• Confessions of a Community College Dean

    In which a veteran of cultural studies seminars in the 1990s moves into academic administration and finds himself a married suburban father of two. Foucault, plus lawn care.


A Real Choice

The truly difficult budget questions.

April 3, 2016

If you haven’t seen Tim Burke’s latest, check it out.

Budgets look different at the Swarthmores of the world than at most community colleges. That said, his recent piece on budgets holds true for both. It’s about the use of strategic ignorance around budgeting to avoid confronting unpleasant realities.  

It got me thinking about some of the choices that tight budgets force. Honest discussions of those choices would cut across the usual battle lines, which may be part of the reason that honest discussions are so rare.

To take an obvious case, and one that Burke alludes to: we know that smaller class sizes are generally better for students, as long as you have critical mass. (A public speaking class with one student isn’t ideal.) And we know that in the aggregate, students who have more full-time professors are likelier to complete than students who have large numbers of adjunct professors.

But I’ve never seen a serious attempt to weigh one against the other. In other words, assuming that you could afford one but not both, which is better? Is it better to have more and smaller sections, at the cost of more adjuncts, or is it better to keep the full-time percentage high, even at the cost of larger classes?

I could imagine either being true, but the key word there is “imagine.” The ideas aren’t usually presented against each other in public discussion, but they’re directly opposed when developing budgets. Given limited money, on which is it better to spend? Dodging the question means leaving it to others to decide.  

I’ve seen people do somersaults to avoid answering questions like those. “Cut administration instead” sounds good until you look at the actual savings -- nowhere close to what’s needed -- and the work that doesn’t go away when the people do. It also assumes a level of bloat or growth that simply doesn’t exist in this sector. It’s an evasion rather than an answer.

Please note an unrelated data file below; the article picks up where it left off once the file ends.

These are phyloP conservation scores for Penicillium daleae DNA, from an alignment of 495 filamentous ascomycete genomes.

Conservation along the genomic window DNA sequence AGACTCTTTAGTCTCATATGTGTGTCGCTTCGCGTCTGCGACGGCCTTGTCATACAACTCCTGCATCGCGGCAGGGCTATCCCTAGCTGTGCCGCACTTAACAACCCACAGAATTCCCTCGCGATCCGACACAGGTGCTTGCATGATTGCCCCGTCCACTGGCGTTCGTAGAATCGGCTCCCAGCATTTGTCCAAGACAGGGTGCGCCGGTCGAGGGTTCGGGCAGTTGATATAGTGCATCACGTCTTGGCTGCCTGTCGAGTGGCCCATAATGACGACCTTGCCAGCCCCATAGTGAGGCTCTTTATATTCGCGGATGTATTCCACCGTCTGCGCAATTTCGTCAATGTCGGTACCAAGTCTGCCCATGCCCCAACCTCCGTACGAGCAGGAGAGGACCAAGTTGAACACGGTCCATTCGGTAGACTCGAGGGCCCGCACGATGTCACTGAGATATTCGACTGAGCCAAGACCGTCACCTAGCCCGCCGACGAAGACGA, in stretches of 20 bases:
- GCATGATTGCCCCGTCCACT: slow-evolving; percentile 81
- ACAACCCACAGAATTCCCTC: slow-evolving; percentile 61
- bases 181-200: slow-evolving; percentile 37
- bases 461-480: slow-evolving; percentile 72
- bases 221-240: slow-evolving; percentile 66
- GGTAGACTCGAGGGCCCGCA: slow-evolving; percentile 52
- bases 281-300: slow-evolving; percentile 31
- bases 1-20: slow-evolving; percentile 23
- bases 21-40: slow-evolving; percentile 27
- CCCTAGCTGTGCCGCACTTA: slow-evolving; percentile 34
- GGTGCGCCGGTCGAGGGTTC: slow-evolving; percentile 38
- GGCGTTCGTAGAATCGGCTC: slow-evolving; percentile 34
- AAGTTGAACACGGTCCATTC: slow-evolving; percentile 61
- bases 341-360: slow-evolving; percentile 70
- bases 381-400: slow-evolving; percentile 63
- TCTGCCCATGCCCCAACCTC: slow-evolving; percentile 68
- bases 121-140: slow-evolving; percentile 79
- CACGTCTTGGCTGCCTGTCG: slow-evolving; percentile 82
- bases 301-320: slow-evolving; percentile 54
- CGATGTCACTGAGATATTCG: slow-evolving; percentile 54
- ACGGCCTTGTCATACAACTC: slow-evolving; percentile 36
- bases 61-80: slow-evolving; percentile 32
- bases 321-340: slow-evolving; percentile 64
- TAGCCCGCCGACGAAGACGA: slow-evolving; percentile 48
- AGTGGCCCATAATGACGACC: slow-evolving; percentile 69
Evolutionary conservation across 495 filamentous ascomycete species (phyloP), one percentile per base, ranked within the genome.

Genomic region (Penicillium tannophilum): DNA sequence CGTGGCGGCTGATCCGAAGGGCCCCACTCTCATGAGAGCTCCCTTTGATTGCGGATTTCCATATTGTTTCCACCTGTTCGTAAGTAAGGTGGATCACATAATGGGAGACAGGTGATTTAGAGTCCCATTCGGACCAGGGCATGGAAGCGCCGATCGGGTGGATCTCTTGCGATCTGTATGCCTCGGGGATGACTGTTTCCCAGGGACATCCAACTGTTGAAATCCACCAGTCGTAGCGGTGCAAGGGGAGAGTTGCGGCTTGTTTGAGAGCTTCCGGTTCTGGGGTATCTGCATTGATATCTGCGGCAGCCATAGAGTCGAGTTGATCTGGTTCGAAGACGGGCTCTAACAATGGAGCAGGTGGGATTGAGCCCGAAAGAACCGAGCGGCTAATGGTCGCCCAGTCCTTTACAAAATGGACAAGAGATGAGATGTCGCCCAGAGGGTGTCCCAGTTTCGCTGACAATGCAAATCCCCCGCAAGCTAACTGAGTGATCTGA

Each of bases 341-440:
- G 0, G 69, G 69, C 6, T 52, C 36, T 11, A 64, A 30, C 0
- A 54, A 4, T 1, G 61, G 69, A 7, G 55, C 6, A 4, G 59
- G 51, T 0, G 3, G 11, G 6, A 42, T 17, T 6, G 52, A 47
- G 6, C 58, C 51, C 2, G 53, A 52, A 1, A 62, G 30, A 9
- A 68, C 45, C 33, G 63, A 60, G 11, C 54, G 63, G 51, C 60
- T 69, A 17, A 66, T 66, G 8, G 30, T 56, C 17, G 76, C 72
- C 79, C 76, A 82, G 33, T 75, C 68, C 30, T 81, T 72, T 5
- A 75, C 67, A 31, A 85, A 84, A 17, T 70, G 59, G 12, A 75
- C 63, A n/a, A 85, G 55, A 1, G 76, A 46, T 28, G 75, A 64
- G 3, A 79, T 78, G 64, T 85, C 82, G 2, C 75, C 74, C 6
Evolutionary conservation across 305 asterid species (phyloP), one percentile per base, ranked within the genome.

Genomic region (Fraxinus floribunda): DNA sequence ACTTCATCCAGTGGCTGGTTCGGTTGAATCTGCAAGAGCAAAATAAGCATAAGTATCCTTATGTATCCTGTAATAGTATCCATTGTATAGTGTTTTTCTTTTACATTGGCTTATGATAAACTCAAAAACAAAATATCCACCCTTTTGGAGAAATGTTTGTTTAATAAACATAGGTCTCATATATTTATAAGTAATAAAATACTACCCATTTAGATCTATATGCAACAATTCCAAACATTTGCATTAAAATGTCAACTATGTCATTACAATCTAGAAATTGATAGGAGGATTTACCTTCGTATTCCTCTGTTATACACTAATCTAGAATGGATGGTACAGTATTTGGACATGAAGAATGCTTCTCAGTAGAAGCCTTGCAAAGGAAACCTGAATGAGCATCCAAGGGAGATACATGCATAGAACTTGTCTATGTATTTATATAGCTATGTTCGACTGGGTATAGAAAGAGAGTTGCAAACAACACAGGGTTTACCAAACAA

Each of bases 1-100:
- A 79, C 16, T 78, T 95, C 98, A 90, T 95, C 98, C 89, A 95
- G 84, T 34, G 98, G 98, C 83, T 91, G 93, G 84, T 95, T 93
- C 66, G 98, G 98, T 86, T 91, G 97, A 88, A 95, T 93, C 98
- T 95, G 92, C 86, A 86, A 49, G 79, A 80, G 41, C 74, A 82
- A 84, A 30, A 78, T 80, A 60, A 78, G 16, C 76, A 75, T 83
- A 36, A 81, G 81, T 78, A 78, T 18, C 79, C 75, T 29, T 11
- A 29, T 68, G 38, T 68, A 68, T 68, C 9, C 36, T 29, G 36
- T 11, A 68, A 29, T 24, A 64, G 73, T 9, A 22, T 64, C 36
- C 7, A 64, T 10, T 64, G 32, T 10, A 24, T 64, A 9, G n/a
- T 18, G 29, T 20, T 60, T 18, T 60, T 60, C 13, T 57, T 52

We could jack up tuition, but that comes with costs, too. At a really basic level, tuition increases put more of a burden on students, many of whom are already struggling. They also tend to annoy the elected officials at the county and state levels who decide on our operating support; jack up tuition too much, and they’re likely to respond with offsetting decreases.  High tuition flies in the face of the mission of a community college; Swarthmore is immune to that, but we’re not. And at some point, elasticity of demand is likely to set in -- raise tuition too much, and you stop raising revenue, either because you’re giving more back in financial aid or you’re getting fewer students. Plenty of private colleges have maxed out on tuition as a revenue source, judging by their discount rates.

And that’s before even mentioning the rate of increase of health insurance costs, which have the same effect on the budget that termites have on a house. Any serious proposal for more full-time employees -- faculty, staff, or admin -- needs to account for that.

Culturally, there’s a tendency in higher ed to deny the concept of opportunity cost. Instead, it’s easier to behave as if budgetary constraints are either imaginary or a symptom of not trying hard enough. But they’re real, even in states that aren’t quite as far gone as, say, Illinois.  We’ve coped through a combination of wishful thinking, denial, buying time, and infighting. I’d rather try a strategy of coming to grips with reality, even if that sometimes means having some awkward conversations.

So, I’ll start. Has anyone seen actual data contrasting the “smaller sections with more adjuncts” strategy to the “larger sections with more full-timers?” If so, how did it turn out?  And if not, are there any enterprising higher ed doctoral students out there looking for a topic?


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